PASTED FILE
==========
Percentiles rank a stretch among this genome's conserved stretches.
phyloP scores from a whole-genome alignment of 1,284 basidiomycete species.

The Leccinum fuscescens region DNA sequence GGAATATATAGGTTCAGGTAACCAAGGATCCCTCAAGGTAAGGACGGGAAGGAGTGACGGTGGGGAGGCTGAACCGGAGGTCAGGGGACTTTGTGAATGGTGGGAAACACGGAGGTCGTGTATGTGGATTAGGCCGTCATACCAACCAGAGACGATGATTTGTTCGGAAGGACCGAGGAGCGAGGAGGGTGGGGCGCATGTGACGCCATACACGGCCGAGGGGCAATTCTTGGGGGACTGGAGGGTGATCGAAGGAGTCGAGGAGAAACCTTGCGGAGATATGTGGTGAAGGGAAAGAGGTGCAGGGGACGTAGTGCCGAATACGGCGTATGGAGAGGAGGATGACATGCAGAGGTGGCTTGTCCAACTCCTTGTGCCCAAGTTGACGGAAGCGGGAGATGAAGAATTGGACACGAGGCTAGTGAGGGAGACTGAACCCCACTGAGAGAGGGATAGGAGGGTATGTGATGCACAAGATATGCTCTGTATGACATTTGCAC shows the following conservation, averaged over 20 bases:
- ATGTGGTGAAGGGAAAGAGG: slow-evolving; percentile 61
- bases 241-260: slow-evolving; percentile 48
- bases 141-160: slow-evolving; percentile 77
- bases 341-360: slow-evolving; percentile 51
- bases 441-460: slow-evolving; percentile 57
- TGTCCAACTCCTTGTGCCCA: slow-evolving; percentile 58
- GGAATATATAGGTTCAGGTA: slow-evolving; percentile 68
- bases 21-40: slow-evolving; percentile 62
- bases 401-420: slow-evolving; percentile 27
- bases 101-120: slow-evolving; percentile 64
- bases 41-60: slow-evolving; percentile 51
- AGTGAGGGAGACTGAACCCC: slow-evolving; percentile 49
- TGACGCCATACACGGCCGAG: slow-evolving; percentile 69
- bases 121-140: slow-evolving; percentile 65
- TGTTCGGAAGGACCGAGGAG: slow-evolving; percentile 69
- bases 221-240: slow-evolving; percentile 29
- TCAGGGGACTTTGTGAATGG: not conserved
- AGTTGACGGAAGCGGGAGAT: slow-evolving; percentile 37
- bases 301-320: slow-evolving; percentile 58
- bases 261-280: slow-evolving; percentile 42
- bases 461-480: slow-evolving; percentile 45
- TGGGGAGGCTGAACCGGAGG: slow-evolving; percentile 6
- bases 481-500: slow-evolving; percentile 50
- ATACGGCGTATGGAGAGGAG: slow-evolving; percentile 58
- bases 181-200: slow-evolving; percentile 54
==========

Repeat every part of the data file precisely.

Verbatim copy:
Percentiles rank a stretch among this genome's conserved stretches.
phyloP scores from a whole-genome alignment of 1,284 basidiomycete species.

The Leccinum fuscescens region DNA sequence GGAATATATAGGTTCAGGTAACCAAGGATCCCTCAAGGTAAGGACGGGAAGGAGTGACGGTGGGGAGGCTGAACCGGAGGTCAGGGGACTTTGTGAATGGTGGGAAACACGGAGGTCGTGTATGTGGATTAGGCCGTCATACCAACCAGAGACGATGATTTGTTCGGAAGGACCGAGGAGCGAGGAGGGTGGGGCGCATGTGACGCCATACACGGCCGAGGGGCAATTCTTGGGGGACTGGAGGGTGATCGAAGGAGTCGAGGAGAAACCTTGCGGAGATATGTGGTGAAGGGAAAGAGGTGCAGGGGACGTAGTGCCGAATACGGCGTATGGAGAGGAGGATGACATGCAGAGGTGGCTTGTCCAACTCCTTGTGCCCAAGTTGACGGAAGCGGGAGATGAAGAATTGGACACGAGGCTAGTGAGGGAGACTGAACCCCACTGAGAGAGGGATAGGAGGGTATGTGATGCACAAGATATGCTCTGTATGACATTTGCAC shows the following conservation, averaged over 20 bases:
- ATGTGGTGAAGGGAAAGAGG: slow-evolving; percentile 61
- bases 241-260: slow-evolving; percentile 48
- bases 141-160: slow-evolving; percentile 77
- bases 341-360: slow-evolving; percentile 51
- bases 441-460: slow-evolving; percentile 57
- TGTCCAACTCCTTGTGCCCA: slow-evolving; percentile 58
- GGAATATATAGGTTCAGGTA: slow-evolving; percentile 68
- bases 21-40: slow-evolving; percentile 62
- bases 401-420: slow-evolving; percentile 27
- bases 101-120: slow-evolving; percentile 64
- bases 41-60: slow-evolving; percentile 51
- AGTGAGGGAGACTGAACCCC: slow-evolving; percentile 49
- TGACGCCATACACGGCCGAG: slow-evolving; percentile 69
- bases 121-140: slow-evolving; percentile 65
- TGTTCGGAAGGACCGAGGAG: slow-evolving; percentile 69
- bases 221-240: slow-evolving; percentile 29
- TCAGGGGACTTTGTGAATGG: not conserved
- AGTTGACGGAAGCGGGAGAT: slow-evolving; percentile 37
- bases 301-320: slow-evolving; percentile 58
- bases 261-280: slow-evolving; percentile 42
- bases 461-480: slow-evolving; percentile 45
- TGGGGAGGCTGAACCGGAGG: slow-evolving; percentile 6
- bases 481-500: slow-evolving; percentile 50
- ATACGGCGTATGGAGAGGAG: slow-evolving; percentile 58
- bases 181-200: slow-evolving; percentile 54